Thursday, May 03, 2018

The boy in the barbershop

1. I'm noncommittal on the antiquity of the universe. I'm open to old-earth creationism and new-earth creationism in that regard. A stock objection to mature creation is that it's deceptive. For instance, if the universe is only about 6-10K years old, then when we see a supernova, we're witnessing a nonevent. There never was a supernova corresponding to what we see, because the universe isn't old enough for the light to travel from the point of origin to earth, measured in lightyears. 

2. However, that objection poses a conundrum for the critic of mature creation. It posits a discrepancy between appearance and reality. We see something in the present, but in reality, we're witnessing the past, like a photograph of an event taken from the distant past. So the "deception" is relative to the background knowledge of the observer. According to modern astronomy, the supernova we see may no longer exist. Yet an ancient observer would assume that if he sees it, it must be there. So the objection of deception cuts both ways. 

3. This raises the problem of the observer in science. If physicalism is true, the observer is the brain, connected to sense organs. This means the observer never perceives the external world directly. Indeed, he can only see eyes with eyes. He can't directly observe the instrument he uses to make observations with. So he has no way of independently  confirming that he even has sense organs. The observer can't observe himself apart from himself. He can't assume the role of an outside observer. He can't step outside of himself to observer what he's really like, or what the world is really like. All he has to go by are his impressions. 

4. If anything, the problem is more acute regarding the origin of the world. Since that starts from nowhere, it could start anywhere. An absolute beginning is bound to be artificial. There's no right or wrong way to begin. 

5. As a young boy, I remember sitting in a barbershop. I was sitting in the barber chair, having my hair cut. It was one of those neat swivel pump chairs. Behind me was a mirror all along that side of the shop. In front of me was another mirror. The combination of the two mirrors generated an infinite=y mirror. Sitting in the chair, I could see my reflection multiplied, receding into the never-ending distance, in ever smaller images. Boxes within boxes.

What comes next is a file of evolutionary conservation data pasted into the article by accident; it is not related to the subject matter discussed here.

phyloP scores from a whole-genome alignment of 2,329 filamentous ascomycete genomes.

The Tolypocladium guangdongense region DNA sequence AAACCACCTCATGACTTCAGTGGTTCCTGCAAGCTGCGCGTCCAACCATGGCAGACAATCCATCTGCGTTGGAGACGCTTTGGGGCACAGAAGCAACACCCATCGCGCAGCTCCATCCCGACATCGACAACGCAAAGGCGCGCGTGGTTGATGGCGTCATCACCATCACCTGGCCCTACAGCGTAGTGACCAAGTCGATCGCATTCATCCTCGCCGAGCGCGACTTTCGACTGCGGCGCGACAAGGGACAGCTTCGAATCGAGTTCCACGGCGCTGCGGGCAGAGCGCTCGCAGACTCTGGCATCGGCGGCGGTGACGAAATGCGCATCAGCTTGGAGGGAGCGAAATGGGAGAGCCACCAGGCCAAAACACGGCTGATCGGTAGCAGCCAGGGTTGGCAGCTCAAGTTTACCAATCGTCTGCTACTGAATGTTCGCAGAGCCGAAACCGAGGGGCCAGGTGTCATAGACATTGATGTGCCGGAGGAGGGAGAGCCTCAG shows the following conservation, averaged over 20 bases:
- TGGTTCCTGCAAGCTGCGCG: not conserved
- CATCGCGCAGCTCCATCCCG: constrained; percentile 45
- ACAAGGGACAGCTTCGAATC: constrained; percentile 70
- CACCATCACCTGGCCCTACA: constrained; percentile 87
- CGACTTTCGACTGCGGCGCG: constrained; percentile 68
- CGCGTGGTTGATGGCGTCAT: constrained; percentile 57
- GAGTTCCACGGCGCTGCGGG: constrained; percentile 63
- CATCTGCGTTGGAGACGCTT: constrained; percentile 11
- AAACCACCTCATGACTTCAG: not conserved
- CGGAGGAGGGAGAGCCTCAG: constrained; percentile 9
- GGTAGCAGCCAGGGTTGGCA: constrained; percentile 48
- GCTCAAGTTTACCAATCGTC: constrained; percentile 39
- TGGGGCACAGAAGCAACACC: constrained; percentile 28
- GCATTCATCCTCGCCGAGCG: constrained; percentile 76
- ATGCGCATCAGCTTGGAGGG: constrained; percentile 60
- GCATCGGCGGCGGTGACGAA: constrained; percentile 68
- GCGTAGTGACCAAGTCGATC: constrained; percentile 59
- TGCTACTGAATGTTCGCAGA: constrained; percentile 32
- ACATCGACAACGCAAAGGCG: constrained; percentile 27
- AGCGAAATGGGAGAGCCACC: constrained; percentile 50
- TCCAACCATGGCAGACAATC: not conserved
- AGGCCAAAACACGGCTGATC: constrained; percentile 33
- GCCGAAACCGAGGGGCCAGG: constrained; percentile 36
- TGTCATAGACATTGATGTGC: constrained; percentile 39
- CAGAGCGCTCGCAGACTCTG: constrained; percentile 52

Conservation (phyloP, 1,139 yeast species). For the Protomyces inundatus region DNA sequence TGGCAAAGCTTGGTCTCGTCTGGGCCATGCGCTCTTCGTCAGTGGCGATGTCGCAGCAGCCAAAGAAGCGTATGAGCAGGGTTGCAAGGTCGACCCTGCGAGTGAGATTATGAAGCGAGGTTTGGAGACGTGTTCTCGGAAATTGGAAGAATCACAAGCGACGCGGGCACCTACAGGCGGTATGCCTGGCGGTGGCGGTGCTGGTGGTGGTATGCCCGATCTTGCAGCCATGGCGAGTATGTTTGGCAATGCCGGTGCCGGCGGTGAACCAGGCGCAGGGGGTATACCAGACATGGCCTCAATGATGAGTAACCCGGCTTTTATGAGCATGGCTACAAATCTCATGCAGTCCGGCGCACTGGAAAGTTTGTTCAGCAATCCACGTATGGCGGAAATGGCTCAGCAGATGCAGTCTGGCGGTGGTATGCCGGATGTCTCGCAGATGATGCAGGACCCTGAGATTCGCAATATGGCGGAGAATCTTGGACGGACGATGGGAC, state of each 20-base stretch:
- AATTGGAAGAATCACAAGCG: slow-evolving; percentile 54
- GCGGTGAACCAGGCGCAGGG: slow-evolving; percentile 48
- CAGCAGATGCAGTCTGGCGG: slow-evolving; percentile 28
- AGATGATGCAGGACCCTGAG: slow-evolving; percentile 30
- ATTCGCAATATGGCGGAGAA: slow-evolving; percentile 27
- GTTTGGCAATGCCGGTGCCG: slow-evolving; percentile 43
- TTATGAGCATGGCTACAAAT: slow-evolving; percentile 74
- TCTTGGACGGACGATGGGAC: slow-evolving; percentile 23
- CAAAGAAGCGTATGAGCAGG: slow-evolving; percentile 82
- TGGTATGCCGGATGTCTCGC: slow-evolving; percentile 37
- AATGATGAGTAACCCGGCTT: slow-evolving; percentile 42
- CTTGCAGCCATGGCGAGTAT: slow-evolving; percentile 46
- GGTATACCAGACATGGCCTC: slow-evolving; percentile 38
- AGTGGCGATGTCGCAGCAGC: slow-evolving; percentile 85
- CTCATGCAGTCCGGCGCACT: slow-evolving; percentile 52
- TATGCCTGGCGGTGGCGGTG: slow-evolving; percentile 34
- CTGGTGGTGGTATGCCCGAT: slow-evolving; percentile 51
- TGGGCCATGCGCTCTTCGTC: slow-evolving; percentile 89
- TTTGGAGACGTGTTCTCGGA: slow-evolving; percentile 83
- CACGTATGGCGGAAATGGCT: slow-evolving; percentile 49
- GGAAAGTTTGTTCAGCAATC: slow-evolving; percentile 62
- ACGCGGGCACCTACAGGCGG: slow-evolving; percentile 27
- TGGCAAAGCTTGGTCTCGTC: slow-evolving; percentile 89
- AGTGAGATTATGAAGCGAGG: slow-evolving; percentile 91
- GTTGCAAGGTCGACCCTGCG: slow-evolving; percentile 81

Of course, that's an optical illusion, but I knew it was an illusion because I was seeing myself. I enjoyed a privileged perspective. 

Yet science is all about reducing the first-person viewpoint to a third-person viewpoint. Eliminating that indexical perspective to produce a universal viewpoint.

But in that event, what counts as the unbiased observer? What's the true frame of reference?

Which of those images in the infinity mirror is the correct representation of reality? We can't say the boy in the chair is the unbiased observer, because that's a unique and unrepeatable viewpoint. An outside observer can't tap into his experience. As the boy in the chair, who sees his own reflection, I know that there's an asymmetrical relation between the observer and the images. Yet that's not a third-person viewpoint. That's not the perspective of an outside observer. 

In theory, the entire system–the boy, the mirrors, and the barbershop–could be boxes within boxes of an even larger image, like a picture on a wall. The observer could be standing outside the picture, looking at the picture of the boy in the barbershop. 

As creatures within the universe, who's the objective observer? Who's the outside observer? Who sees things as they really are? Is the supernova like reflections in a cosmic infinity mirror–or the object producing the reflections? 

6. Modern physics is very strange. The theory of relativity is counterintuitive. And quantum mechanics is even more baffling. There are multiple interpretations of quantum mechanics, and it's a choice between one weird interpretation and another weird interpretation. 


  1. Have you read Jason Lisle's solution to the "distant starlight problem"? Basically he removes the problem by saying light travels at an infinite velocity towards an observer, since one way light speed is chosen by convention.

  2. I love Dr Gerald Schroeder's reconciliation of the biblical 6 days of creation with science's dating of the universe being 13 billion years old. That there is no conflict.